About Venous Disease
Understanding Superficial Venous Reflux
Your legs are made up of a network of veins. Healthy leg veins contain valves that open and close to assist the return of blood back to the heart. Venous reflux disease develops when the valves that keep blood flowing out of the legs and back to the heart become damaged or diseased. This can cause blood to pool in your legs and lead to symptoms such as pain, swelling, swollen limbs, leg heaviness and fatigue, skin changes and skin ulcers, and varicose veins.
Normal Vein Function
Normally, veins are thin-walled blood vessels that return blood to the heart after arteries deliver oxygenated blood to an area. In the legs, thigh and calf muscles “pump” blood back up to the heart with the help of valves that allow one way flow back to the heart against the pressure of gravity. The most common cause of varicose veins is the failure of the valves that then allows gravity to reverse normal vein flow and causes the thin walled veins to bulge and become varicose.
Varicose veins are enlarged veins that result from failure of valves to prevent back pressure in the venous system. The back pressure results in symptoms of tired aching legs, local discomfort and swelling, usually progressively worse as the day goes on. Nocturnal leg cramps are common. Compression hose can help symptoms but do nothing to cure the underlying cause. Effective treatment usually eliminates symptoms as well as the varicosities themselves. Untreated, venous disease always worsens over time. Complications include possible blood clots (thrombosis), inflammation (superficial phlebitis), swelling, skin injury and open sores (ulceration).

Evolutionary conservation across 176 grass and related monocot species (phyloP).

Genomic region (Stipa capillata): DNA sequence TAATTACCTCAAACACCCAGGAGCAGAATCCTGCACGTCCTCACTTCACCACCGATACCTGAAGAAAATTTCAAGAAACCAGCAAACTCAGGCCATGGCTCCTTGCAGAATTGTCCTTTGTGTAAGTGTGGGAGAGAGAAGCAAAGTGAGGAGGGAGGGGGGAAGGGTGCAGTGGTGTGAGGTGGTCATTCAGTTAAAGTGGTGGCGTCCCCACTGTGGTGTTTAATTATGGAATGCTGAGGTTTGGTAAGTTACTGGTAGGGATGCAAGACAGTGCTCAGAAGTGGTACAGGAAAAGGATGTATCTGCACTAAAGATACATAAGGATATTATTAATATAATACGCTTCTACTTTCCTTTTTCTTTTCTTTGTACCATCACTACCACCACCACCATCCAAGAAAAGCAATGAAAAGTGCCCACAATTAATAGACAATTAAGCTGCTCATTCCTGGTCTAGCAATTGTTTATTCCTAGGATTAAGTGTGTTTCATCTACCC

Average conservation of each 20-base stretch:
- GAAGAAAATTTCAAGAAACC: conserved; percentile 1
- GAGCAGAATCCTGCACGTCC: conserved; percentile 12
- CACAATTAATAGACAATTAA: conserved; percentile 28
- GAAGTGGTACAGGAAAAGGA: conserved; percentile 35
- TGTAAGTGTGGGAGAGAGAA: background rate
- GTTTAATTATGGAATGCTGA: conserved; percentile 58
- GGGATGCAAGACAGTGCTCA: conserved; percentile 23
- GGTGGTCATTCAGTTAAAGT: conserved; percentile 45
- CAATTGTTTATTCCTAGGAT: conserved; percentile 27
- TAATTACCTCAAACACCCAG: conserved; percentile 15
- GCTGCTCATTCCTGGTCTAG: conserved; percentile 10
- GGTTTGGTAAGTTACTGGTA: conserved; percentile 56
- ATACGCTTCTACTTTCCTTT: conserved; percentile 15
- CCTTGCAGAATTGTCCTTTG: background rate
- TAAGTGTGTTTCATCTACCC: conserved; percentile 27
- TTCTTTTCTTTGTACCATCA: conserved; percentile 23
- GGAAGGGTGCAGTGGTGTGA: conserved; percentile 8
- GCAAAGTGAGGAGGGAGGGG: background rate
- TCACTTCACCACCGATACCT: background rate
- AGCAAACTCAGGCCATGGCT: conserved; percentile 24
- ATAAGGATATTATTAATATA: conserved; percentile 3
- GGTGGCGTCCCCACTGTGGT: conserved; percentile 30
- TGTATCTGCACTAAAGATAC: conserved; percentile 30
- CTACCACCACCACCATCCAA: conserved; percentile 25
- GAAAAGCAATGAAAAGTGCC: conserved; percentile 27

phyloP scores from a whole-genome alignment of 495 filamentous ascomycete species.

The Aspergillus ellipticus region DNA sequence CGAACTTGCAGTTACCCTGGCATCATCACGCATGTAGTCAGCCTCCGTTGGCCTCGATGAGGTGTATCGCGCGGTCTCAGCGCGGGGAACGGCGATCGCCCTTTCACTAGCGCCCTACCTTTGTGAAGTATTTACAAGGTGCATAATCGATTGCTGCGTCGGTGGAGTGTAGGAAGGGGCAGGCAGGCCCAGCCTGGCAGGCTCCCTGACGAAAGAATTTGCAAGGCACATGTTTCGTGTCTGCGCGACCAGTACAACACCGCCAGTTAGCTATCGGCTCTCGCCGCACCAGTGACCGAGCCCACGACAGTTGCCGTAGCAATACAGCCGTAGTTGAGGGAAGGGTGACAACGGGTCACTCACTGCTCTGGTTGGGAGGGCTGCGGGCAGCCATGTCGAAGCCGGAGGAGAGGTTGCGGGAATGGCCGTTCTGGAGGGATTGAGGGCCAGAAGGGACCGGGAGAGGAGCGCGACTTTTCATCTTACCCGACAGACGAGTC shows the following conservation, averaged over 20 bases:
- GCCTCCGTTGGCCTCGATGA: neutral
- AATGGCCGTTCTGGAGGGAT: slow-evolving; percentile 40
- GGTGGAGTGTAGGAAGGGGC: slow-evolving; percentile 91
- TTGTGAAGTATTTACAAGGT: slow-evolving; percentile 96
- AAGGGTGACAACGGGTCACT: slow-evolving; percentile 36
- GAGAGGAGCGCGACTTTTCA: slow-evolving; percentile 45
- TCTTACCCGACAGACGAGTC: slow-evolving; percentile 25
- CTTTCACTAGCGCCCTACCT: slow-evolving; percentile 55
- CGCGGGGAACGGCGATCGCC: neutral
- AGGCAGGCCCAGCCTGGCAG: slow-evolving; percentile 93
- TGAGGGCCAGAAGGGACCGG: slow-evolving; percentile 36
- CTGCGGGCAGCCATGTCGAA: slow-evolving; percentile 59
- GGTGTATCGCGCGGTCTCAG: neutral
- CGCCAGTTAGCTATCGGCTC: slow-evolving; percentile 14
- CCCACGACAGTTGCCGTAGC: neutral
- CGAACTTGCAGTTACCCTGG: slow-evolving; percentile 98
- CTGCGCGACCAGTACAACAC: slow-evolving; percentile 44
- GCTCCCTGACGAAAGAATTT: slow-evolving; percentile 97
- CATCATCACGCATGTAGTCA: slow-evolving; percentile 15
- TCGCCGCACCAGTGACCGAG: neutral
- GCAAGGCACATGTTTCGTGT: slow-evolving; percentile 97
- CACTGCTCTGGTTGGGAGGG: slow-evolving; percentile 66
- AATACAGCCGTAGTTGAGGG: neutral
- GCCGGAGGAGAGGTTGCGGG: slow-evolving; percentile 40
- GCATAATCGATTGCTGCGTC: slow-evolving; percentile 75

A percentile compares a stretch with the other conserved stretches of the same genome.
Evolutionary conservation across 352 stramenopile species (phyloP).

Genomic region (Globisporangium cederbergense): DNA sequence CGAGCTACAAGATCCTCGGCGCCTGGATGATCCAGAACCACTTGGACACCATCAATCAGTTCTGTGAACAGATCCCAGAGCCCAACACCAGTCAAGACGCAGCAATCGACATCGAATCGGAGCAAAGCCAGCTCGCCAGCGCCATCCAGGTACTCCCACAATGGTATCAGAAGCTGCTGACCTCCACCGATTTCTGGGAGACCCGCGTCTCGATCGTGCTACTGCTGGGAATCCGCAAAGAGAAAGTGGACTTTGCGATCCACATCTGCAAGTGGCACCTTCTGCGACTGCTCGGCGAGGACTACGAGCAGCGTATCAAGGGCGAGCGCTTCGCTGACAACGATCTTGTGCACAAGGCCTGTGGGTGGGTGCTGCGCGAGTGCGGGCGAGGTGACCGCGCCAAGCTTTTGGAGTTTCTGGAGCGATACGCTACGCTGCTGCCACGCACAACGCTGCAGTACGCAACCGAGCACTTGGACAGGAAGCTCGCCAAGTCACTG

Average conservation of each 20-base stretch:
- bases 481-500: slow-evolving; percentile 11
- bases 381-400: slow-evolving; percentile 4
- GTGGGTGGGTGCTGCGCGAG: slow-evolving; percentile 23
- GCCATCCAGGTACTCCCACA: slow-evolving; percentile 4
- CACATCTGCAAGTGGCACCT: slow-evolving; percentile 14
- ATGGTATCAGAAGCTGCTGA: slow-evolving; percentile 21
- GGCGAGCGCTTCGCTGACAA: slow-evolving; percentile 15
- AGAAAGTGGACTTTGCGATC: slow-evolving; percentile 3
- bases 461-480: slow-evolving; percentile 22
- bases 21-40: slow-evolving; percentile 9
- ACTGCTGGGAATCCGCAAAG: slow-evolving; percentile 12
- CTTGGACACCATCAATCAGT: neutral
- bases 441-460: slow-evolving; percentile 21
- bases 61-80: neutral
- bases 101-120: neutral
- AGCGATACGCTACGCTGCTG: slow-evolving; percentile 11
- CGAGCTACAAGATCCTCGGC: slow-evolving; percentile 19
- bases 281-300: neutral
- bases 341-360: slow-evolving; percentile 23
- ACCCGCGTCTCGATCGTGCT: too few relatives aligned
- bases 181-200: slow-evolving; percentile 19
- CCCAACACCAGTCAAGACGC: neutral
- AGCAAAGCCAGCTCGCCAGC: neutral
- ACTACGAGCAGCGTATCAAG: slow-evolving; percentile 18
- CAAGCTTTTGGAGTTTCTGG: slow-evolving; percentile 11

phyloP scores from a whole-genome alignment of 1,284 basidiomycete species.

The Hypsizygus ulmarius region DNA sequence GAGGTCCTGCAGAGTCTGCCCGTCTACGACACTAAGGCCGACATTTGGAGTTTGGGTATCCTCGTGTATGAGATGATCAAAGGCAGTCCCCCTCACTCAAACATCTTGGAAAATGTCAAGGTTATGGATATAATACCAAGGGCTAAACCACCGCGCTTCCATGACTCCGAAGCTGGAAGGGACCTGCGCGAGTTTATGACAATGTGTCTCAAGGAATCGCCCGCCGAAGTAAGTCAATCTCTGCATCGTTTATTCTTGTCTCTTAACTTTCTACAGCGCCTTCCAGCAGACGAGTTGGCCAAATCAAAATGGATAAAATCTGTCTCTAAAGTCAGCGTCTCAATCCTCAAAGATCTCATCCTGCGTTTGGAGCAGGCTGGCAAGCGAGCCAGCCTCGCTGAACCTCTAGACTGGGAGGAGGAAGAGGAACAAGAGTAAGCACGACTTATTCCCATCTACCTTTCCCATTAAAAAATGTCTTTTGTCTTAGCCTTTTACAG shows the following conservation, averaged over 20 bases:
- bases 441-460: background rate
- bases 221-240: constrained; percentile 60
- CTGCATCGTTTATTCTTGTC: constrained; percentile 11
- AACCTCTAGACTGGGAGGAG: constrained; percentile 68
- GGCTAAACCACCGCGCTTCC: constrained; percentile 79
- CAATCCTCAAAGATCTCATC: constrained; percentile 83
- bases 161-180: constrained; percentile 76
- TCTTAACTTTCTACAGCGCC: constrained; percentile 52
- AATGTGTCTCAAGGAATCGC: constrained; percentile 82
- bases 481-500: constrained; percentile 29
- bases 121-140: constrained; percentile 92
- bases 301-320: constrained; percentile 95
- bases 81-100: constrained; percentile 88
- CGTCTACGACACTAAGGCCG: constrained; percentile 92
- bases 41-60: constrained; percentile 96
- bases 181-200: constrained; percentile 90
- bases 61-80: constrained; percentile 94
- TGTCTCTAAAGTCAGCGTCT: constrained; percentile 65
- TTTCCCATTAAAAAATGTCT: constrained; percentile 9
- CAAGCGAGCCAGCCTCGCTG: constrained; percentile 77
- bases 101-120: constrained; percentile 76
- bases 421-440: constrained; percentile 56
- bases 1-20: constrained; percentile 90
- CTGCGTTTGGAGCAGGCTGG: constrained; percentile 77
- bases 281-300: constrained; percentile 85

Heredity is the main factor. If one or both parents have significant varicose vein problems, their children have a 50-80% incidence of significant varicose vein problems. This genetic disposition can lead to later problems even after effective treatment. Hormonal influences: Female hormones contribute to varicose vein problems—thus the predominance of the problem in women. Pregnancy: Pregnancy causes increased hormones and blood volume; which, in turn, contributes to varicose vein problems in as many as 60% of pregnant women in the first trimester. About 1/3 of these patients will have varicose vein problems after delivery. Obesity, occupations involving prolonged sitting or standing and previous trauma are less important factors.
Spider veins are fine, dilated veins in, or just below, the skin surface. They may appear reddish in color (telangectasias) or bluish (venulectasias). They are often associated with larger abnormal veins beneath the surface. Ultrasound evaluation is frequently indicated to rule out underlying abnormal veins that would require treatment first to allow later effective treatment of the spider veins. Spider veins most commonly appear on the legs, but can also develop on the face and in other areas. Fine vessels secondary to rosacea may result in red appearance of the face and nose.
Heredity and hormones. Spider and varicose veins have a strong relationship to heredity—to the point that if both your parents have varicose veins, the likelihood that you will develop similar problems is about 80%. Pregnancy, hormone medication and normal hormonal cycles of estrogen and progesterone appear to increase the incidence of spiders—thus, they are much more common in women than men. Spider veins on the face can be the result of a dermatologic condition called Rosacea. This is a chronic inflammatory condition that may cause development of fine red blood vessels.
Spider veins may cause complaints of burning, itching and local discomfort. Support stocking and exercise are helpful for symptoms but do not affect the appearance or development of spider veins. Spider veins are generally not considered a health hazard and as a result are considered primarily a cosmetic problem.
Injection sclerotherapy is a long established and still the most effective treatment for spider varicosities, especially in the legs. Laser treatments are often quite effective for facial spiders, as well as small areas of “red” spiders on the legs. Because of anatomic variations (such as variable sizes, skin depth, underlying larger veins), laser treatment is generally not as effective for spiders. Veinwave™ is a new, very effective complement to sclerotherapy in the knee and ankle area, and is the treatment of choice for facial spider veins.